Even if manager Joe Girardi is not concerned, Andy Pettitte will always be his biggest critic, and he offered a scathing review of his second straight performance with little movement on his fastball.
“I’m not going to judge someone on two starts,” Girardi said after Sunday’s 5-4 loss to Oakland. “If it goes on for a month, then I think obviously there’s some concern. I think every pitcher in the big leagues has probably had two starts that you know weren’t so good and not what you’re used to seeing from a particular pitcher.
“If he was 26 or if he was 32, we wouldn’t have to question but because of his age, I think we have to question. So I think two starts it way too much to make a big deal out of.”
Pettitte struggled through five innings and although he did not get the decision because the Yankees rallied in the eighth inning, frustration was the primary theme from the 40-year-old left-hander.
“It’s a struggle,” Pettitte said. “The issue is everything again. Just everything that you want to try to do as a starting pitcher, I’m not able to do right now. I had no command of my fastball.
The lack of fastball command was evident from the outset. Luke Montz hit a home run off the fastball in the fourth for a 2-0 lead and Yoenis Cespedes did the same for a two-run home run in the fifth.
It also was obvious when Pettitte gave up two walks on his fastball to load the bases in the first inning. Though Pettitte escaped, it set the tone for a day when he reached three-ball counts on seven occasions.
“Everything’s been great in my bullpen,” Pettitte said. “So something’s going on during the game. My release point is floating around a little bit. I can feel it. I feel pretty good on a few pitches coming out, and then I feel terrible.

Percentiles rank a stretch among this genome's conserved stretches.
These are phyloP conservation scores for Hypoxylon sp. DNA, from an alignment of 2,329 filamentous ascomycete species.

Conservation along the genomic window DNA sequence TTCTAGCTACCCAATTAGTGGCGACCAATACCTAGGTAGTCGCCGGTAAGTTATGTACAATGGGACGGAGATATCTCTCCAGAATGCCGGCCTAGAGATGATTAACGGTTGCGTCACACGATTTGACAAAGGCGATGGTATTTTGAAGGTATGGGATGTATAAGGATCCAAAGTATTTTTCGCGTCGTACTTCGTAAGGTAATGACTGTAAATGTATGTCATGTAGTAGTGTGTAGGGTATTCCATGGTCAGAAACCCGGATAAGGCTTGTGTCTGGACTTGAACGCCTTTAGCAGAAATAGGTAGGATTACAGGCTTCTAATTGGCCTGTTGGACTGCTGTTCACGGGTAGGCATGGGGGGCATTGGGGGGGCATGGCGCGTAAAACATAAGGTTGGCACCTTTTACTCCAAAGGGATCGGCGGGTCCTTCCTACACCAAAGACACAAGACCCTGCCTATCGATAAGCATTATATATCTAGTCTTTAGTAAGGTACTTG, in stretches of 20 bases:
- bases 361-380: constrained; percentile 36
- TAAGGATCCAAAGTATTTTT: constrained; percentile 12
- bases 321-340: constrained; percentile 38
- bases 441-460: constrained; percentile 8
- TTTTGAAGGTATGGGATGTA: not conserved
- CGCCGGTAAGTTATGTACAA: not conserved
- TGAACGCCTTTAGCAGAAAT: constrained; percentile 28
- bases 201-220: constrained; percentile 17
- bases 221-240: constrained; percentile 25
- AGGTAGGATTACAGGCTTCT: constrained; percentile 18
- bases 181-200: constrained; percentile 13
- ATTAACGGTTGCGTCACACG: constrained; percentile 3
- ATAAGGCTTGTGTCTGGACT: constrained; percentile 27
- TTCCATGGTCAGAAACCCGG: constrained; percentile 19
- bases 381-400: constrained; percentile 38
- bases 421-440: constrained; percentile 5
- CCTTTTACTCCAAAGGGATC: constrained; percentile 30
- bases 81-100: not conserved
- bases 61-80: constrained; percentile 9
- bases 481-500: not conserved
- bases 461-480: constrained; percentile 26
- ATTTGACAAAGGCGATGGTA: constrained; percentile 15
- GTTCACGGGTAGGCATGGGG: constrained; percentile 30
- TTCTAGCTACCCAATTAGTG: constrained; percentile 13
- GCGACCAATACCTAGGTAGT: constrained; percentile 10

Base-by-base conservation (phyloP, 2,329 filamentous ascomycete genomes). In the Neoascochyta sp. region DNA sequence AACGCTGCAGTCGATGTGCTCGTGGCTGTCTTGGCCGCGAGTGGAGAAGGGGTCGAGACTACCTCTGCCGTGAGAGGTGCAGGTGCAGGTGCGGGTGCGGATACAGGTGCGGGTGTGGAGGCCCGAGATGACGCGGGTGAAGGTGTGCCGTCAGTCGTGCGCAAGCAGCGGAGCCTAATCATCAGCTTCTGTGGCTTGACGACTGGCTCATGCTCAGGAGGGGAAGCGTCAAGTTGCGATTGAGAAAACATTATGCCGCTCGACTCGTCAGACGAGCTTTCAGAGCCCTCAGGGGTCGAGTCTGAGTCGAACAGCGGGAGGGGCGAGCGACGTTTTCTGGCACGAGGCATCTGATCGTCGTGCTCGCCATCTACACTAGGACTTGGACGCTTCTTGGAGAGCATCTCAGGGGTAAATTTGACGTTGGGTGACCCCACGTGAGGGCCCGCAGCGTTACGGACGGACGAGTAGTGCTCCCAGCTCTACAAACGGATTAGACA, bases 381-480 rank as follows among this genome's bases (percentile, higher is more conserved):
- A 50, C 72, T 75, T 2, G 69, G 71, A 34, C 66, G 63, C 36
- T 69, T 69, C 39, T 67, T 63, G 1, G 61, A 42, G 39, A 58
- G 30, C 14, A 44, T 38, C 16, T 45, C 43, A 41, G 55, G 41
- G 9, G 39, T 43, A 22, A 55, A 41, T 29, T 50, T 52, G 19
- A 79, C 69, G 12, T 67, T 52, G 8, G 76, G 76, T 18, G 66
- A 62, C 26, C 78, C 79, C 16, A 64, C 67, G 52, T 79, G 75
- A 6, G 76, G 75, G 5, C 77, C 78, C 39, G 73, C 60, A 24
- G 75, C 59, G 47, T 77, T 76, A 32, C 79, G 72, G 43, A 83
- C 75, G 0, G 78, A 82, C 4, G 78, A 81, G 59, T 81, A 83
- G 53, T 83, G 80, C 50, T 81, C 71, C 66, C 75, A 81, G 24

“You just know the feel of the ball coming off your fingers. It’s not coming off right.”
Pettitte failed to win for the third straight start after opening his 18th season with a 3-0 record. Since beating Toronto on April 19, Pettitte has allowed 14 runs and 21 hits over his last 15 1/3 innings while seeing his ERA increase from 2.01 to 4.06.
“It’s been a long, long time since I hadn’t had a feel for my pitches,” Pettitte said. “When I get out there in a game, it’d be nice to be able to have command of something out there.”
Perhaps the worst thing for Pettitte is the issue with his cut fastball. Pettitte has thrown 191 pitches over his last two starts but only 27 have been cutters.
To put that in context, he threw the cutter 36 times in a 10-strikeout performance in a 3-0 loss at Tampa Bay on April 24. He also threw it that often in a 9-4 win in Toronto when he made a start after not pitching in nine days.
“My cutter is nonexistent right now,” Pettitte said. “A pitch in certain counts that I want to go to, right now, it’s awfully difficult because when I do throw a good one and then I trust the next one and it’s a bad pitch, it’s hard to trust it again. I got to figure this out and figure it out hopefully pretty quick.”
If there is a good news element to Pettitte’s sudden loss of cut fastball command, it is that he said he’s not hurt. The no-excuses left-hander almost sounded like he wished an injury was the cause.
Instead, he will have to work his way out of this frustrating stretch.
“I feel good, I do,” Pettitte said. “I wish I could tell you that something’s hurting, but I feel good. That’s the frustrating part. You could have things hurting and I’ve pitched a lot better than this.”
Follow Yankees beat writer Larry Fleisher on Twitter @LarryFleisher.